This year’s slate of nominees for the Academy
Awards brings Amiri Baraka to mind. In his 1965 essay “The
Revolutionary Theatre,” Baraka called for Black productions that might
“stagger through our universe correcting, insulting, preaching, spitting
craziness … but a craziness taught to us in our most rational moments.” One
wonders what Baraka—who insisted upon the importance of the theatrical arts to
the Black radical tradition—might make of this moment, with the Academy recognizing
Black films like Netflix’s Ma Rainey’s Black Bottom, Warner’s Judas
and the Black Messiah, Amazon’s One Night in Miami…, Hulu’s United
States vs. Billie Holiday, and the documentary Time. If, as David Scott claims, the Black
radical tradition seeks to clarify “what is to count and what is not
among the possible diversity of goods and virtues and excellences” produced by the
Black community, then for perhaps the first time, the Academy of Motion Picture
Arts and Sciences is actively participating in this discussion by granting its
endorsement to such a wide variety of Black films.
Of course, the Academy’s newfound enthusiasm for Black film occurs as the specter of state violence and Black death continues to haunt America. The police killing of George Floyd supposedly ushered in a reckoning on race, but there has been little tangible evidence of this outside of 2021’s unlikely field of nominated films. Despite the successful prosecution of Derek Chauvin, U.S. law enforcement continues to murder Black citizens, the GOP works ceaselessly to expand voter suppression, the tech industry continues to exclude Black people and Latinos from its workforce, and the wealthiest man in the history of the world allegedly sanctioned his representatives to engage in illegal behavior to prevent the predominantly Black workforce in a single Alabama factory from unionizing. Black people’s recent flourishing in film and television represents decades of work behind the scenes for greater representation, culminating, in the age of social media, with April Reign’s #OscarsSoWhite campaign, which embarrassed the Academy into doubling the number of people of color as voting members. A more varied set of voters, combined with a temporary rule change enforced by the pandemic that benefited streaming services, contributed to the diversity of this year’s most acclaimed films.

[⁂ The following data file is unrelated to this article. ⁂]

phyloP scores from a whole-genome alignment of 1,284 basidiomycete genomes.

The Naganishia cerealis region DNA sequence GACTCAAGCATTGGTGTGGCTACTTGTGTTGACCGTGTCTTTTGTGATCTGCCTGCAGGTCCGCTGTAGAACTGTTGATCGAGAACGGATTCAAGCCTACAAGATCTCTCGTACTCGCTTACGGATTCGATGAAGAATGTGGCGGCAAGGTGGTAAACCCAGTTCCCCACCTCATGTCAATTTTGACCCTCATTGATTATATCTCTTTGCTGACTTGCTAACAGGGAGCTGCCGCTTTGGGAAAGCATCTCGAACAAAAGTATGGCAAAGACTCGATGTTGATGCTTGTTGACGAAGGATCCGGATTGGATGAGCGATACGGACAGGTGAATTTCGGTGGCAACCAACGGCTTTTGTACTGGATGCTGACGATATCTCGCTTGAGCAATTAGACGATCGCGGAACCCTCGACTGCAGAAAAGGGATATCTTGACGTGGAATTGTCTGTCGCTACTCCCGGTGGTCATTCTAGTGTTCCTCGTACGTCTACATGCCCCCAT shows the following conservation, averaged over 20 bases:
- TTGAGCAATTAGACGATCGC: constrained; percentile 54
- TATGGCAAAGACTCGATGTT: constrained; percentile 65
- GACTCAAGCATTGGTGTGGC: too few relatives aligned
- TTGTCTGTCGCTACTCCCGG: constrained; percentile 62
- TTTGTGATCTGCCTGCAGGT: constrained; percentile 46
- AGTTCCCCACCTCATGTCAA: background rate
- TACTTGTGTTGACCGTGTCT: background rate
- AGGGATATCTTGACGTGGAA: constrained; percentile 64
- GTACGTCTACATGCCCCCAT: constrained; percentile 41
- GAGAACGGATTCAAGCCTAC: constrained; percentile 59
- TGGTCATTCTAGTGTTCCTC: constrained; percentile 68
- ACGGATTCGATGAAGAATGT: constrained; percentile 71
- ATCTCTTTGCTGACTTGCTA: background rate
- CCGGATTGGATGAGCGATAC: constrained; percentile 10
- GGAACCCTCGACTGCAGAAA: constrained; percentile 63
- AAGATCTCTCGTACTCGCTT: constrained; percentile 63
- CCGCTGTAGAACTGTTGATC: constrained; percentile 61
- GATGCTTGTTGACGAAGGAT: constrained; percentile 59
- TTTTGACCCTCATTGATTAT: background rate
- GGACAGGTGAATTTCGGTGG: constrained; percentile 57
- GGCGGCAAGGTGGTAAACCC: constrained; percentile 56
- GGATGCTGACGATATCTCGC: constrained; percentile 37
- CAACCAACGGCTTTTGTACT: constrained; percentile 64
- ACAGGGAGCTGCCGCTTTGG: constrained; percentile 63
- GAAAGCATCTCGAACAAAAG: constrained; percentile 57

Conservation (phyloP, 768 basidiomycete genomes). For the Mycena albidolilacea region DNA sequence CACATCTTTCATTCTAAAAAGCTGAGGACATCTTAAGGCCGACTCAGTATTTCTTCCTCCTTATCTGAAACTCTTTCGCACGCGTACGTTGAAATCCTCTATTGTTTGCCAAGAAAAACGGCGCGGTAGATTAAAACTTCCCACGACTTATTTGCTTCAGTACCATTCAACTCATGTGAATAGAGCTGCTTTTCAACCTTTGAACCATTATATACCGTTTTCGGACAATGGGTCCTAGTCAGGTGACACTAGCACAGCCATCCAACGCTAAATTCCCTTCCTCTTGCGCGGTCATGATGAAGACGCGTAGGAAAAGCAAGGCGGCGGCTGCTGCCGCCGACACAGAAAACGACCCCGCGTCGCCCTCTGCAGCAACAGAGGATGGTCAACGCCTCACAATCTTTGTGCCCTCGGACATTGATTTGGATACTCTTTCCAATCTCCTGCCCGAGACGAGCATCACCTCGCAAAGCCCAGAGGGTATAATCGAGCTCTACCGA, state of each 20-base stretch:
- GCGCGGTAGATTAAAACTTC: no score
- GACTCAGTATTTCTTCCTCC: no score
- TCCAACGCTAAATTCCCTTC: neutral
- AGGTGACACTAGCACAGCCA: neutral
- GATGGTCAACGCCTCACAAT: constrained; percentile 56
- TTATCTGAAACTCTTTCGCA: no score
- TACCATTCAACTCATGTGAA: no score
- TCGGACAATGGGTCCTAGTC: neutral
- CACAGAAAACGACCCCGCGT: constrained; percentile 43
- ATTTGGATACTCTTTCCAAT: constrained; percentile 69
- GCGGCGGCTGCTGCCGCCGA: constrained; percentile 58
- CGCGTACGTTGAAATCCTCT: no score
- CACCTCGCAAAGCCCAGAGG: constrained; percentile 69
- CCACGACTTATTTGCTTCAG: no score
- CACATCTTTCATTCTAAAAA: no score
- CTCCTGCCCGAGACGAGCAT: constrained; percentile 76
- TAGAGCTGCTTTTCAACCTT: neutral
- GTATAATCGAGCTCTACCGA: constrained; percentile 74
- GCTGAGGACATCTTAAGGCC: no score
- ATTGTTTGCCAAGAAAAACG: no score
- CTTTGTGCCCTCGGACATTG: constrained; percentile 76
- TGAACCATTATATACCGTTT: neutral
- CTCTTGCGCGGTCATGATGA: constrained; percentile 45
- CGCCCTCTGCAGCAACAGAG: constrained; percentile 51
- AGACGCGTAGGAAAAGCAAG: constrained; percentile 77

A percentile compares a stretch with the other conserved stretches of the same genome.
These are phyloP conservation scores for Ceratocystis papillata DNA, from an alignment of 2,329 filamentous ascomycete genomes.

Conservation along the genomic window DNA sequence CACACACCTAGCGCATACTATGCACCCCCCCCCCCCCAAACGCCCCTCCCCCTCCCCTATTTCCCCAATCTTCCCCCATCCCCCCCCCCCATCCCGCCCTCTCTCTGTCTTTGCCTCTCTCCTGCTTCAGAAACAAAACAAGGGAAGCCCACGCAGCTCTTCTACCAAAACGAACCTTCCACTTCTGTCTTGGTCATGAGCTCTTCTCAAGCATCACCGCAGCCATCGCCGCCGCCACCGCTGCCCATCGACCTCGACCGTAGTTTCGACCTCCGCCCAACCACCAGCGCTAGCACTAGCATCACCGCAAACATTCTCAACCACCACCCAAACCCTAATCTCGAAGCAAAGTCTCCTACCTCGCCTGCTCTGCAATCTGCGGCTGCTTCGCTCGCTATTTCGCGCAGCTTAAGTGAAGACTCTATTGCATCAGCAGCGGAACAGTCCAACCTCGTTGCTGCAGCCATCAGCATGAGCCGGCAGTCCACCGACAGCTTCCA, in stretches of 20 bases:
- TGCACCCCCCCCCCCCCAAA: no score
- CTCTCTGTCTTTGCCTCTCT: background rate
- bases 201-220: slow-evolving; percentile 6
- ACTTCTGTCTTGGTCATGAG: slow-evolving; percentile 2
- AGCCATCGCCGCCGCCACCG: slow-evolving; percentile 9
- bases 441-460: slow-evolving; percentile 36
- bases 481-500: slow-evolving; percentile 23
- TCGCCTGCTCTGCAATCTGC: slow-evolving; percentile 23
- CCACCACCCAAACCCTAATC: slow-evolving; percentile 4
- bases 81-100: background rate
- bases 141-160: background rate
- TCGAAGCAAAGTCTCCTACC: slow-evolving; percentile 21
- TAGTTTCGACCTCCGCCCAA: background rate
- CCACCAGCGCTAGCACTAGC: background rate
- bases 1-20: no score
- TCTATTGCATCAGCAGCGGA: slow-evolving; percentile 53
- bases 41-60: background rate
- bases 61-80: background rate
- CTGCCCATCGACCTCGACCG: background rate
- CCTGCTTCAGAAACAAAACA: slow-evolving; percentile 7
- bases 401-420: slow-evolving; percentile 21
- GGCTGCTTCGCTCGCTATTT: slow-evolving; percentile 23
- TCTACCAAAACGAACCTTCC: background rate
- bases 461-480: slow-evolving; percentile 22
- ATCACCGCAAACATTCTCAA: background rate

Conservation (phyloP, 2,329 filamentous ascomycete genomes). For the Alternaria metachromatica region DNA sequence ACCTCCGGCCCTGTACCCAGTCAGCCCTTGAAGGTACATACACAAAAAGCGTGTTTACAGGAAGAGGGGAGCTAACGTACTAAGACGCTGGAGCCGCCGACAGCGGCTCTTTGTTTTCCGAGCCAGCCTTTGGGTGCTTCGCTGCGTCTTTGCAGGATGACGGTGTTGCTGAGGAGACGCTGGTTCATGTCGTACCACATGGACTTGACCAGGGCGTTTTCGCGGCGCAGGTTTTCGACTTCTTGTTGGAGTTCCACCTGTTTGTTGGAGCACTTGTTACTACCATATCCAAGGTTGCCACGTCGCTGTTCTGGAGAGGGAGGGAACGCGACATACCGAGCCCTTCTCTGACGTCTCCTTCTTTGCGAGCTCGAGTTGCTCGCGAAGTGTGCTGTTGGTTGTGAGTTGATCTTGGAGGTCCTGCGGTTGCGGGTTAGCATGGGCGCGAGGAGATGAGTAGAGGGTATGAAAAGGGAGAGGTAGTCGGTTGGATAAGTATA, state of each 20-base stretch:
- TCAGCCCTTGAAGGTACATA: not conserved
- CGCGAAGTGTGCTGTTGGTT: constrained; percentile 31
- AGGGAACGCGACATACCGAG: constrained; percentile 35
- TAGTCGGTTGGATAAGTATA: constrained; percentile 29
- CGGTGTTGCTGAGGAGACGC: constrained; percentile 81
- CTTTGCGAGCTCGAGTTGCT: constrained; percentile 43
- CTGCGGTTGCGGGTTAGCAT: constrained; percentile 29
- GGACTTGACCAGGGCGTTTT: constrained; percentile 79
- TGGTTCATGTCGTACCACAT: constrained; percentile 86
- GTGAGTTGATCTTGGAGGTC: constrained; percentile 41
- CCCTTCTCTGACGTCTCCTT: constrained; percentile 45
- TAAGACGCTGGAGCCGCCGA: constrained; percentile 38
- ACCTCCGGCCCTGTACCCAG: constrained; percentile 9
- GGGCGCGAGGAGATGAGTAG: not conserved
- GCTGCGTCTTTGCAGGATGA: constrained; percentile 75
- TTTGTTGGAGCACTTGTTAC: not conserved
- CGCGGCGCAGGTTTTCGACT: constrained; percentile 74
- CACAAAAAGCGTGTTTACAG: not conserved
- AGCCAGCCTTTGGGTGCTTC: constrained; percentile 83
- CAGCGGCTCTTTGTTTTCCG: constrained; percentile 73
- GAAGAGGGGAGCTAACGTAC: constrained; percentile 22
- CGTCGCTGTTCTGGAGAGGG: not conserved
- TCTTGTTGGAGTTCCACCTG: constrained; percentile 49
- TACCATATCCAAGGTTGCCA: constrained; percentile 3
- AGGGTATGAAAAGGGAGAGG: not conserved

In their own way, each of these Black films seeks to address the cultural amnesia that distinguishes white Americans’ understanding of their culture and construction of their past. Baraka called for work that insulted and corrected, and these films offer precisely this. White duplicity and betrayal drive the plot of each of these films, and none of them features a savior who might allow a white audience to preserve their innocence.